"Oh, it's not really about the gas mileage, it's about the power. This thing has 340 horsepower, and will do zero to sixty in under six seconds, and I can still feel good about it." - new owner of a Lexus hybrid.
When we started GlobalGiving a few years back, there was much fanfare about the concept of social return on investment. The idea was that philanthropic donations are analogous to financial investments, except that the return is social in nature (# of children educated, workers trained, etc) rather than financial.
But I soon realized that most people do not use an "investment" mentality to make decisions about their philanthropy. Instead, I found, philanthropy is much more like consumption than like investment. People derive immediate gratification from the act of donating and supporting a group. Often a donation is much more about the donor than the donee.
Katherine Fulton of the Monitor Institute agrees that philanthropy is not like investment. A couple of years ago, she defined philanthropy as "an expression of values" by the donor. I thought this was right on, and I started using her definition instead of my own.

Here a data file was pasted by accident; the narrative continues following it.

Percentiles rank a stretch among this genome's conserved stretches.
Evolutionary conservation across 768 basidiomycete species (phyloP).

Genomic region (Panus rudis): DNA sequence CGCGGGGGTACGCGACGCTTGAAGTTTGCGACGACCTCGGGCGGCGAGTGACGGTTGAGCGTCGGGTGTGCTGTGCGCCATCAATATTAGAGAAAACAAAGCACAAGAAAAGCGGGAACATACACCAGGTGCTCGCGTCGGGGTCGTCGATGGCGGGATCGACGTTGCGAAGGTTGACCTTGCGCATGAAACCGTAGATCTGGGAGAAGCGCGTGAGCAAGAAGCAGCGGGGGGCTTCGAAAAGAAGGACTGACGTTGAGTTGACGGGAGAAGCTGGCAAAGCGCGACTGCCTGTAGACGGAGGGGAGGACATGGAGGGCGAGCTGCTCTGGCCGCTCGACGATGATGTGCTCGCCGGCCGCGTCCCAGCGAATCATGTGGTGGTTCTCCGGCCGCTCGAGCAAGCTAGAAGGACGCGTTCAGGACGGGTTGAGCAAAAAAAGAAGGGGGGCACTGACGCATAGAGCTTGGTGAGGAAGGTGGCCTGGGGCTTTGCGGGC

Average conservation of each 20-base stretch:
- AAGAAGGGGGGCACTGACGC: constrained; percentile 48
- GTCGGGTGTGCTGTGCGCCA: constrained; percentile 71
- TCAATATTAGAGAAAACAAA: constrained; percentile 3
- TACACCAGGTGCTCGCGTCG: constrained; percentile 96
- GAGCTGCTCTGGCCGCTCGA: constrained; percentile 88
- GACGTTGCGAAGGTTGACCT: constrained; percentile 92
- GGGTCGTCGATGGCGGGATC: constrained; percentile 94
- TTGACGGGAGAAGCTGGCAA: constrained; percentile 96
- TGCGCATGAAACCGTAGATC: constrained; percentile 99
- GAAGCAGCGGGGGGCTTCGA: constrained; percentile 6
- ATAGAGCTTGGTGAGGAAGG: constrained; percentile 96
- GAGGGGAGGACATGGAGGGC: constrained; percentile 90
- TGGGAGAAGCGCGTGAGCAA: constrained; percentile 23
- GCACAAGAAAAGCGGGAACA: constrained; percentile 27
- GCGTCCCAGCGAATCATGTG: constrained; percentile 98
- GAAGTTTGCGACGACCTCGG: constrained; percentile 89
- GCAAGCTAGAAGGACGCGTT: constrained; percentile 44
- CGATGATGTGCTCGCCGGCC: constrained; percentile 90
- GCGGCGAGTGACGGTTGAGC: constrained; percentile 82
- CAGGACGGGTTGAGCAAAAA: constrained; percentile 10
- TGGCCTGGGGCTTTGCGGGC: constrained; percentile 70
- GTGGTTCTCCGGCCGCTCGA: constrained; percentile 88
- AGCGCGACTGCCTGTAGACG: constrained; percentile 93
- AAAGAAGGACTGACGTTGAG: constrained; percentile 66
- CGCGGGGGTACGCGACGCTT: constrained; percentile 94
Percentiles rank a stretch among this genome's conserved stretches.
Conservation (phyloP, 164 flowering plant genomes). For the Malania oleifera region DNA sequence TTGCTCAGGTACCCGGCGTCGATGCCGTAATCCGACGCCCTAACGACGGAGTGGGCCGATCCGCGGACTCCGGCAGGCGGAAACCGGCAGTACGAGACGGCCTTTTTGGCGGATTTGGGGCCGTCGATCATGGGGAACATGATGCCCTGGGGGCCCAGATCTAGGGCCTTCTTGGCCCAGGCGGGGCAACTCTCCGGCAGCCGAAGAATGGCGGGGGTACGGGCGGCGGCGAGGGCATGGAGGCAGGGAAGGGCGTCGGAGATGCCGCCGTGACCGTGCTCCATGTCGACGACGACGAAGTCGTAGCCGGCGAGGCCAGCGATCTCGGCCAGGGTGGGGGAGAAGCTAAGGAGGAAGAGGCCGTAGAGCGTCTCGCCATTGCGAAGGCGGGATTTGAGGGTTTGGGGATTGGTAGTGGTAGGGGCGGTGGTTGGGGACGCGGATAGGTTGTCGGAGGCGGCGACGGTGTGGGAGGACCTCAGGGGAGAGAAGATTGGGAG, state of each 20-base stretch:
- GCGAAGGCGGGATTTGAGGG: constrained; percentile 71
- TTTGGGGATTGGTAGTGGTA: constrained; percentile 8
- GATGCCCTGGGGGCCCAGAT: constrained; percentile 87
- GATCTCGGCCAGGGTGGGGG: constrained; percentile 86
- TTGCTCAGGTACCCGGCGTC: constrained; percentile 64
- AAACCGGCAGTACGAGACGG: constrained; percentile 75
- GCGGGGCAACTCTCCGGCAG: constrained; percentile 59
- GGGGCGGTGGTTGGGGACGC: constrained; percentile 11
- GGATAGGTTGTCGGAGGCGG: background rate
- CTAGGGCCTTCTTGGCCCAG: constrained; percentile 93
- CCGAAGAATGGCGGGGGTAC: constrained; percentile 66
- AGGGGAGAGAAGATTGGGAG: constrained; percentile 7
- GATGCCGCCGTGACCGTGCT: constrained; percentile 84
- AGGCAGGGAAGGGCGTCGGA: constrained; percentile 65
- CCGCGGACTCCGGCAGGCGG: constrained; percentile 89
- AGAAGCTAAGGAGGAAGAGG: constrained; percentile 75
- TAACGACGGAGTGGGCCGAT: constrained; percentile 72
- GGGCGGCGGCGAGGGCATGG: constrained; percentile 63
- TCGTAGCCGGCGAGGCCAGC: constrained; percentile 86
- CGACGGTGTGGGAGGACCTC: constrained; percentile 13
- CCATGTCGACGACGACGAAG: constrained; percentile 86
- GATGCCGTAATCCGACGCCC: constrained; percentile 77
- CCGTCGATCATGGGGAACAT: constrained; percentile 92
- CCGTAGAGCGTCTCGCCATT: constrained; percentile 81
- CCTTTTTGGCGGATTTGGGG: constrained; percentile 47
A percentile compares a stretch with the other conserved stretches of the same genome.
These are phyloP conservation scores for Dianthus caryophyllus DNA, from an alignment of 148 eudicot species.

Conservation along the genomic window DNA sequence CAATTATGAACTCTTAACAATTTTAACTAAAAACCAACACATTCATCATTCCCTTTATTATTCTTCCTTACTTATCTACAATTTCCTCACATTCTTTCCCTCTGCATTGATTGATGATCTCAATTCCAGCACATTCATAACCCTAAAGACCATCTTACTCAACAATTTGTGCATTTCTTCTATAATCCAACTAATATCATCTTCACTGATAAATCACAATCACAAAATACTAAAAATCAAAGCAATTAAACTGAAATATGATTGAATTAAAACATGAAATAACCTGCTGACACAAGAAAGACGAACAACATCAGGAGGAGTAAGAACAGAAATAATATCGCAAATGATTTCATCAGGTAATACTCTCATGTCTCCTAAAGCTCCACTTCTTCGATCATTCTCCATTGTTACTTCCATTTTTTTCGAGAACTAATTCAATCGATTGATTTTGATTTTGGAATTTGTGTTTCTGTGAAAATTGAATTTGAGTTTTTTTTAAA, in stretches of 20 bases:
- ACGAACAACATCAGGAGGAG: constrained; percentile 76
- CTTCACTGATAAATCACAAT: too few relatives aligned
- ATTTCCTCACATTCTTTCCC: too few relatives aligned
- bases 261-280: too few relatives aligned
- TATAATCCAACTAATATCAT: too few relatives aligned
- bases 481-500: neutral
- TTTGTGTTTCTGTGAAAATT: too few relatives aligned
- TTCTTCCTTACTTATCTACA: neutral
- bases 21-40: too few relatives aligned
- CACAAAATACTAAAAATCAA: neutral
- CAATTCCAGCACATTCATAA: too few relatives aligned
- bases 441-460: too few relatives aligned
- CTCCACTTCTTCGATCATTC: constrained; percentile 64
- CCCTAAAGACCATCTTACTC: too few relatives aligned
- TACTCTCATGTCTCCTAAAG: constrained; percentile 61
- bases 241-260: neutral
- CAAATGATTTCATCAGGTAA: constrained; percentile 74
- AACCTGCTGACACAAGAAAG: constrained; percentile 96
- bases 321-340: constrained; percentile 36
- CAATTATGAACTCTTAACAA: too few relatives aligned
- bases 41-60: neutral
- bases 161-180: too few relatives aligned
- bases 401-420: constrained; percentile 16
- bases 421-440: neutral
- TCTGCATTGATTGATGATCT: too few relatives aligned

But lately I have started thinking that maybe we are saying the same thing. Consumption often is an expression of values, not simply a calculated act of getting the most for your money.
One of best known examples of this is the popularity of the Toyota Prius. By most analyses, it takes many years of driving to recoup the extra cost of the the hybrid engine, despite the much higher miles per gallon. When you ask people why they buy the car despite the long pay back period, they will often say "Oh, well I bought this thing just to show I care about the environment."
Here is another example. I recently bought a Subaru Outback. It is a very popular car among people who care about the environment, and I have been amazed at the "brand" that this car has built among environmental activists. I like this car for performance reasons (it will go anywhere, winter or summer), and I like being a card-carrying member of the enviro-community. But here is a paradox: My Subaru gets lower gas mileage than many BMWs.
And last weekend while at the Solar Decathlon on the mall in Washington, DC, Mari and I ran into a friend. She told us she was going to install solar panels on her roof. I told her that we had considered that but that the payback period was so long it did not seem feasible. "Oh, I am not doing it for the pay back, I am doing it because I like the idea of solar power."
So consumption is often "an expression of values," too, just like philanthropy.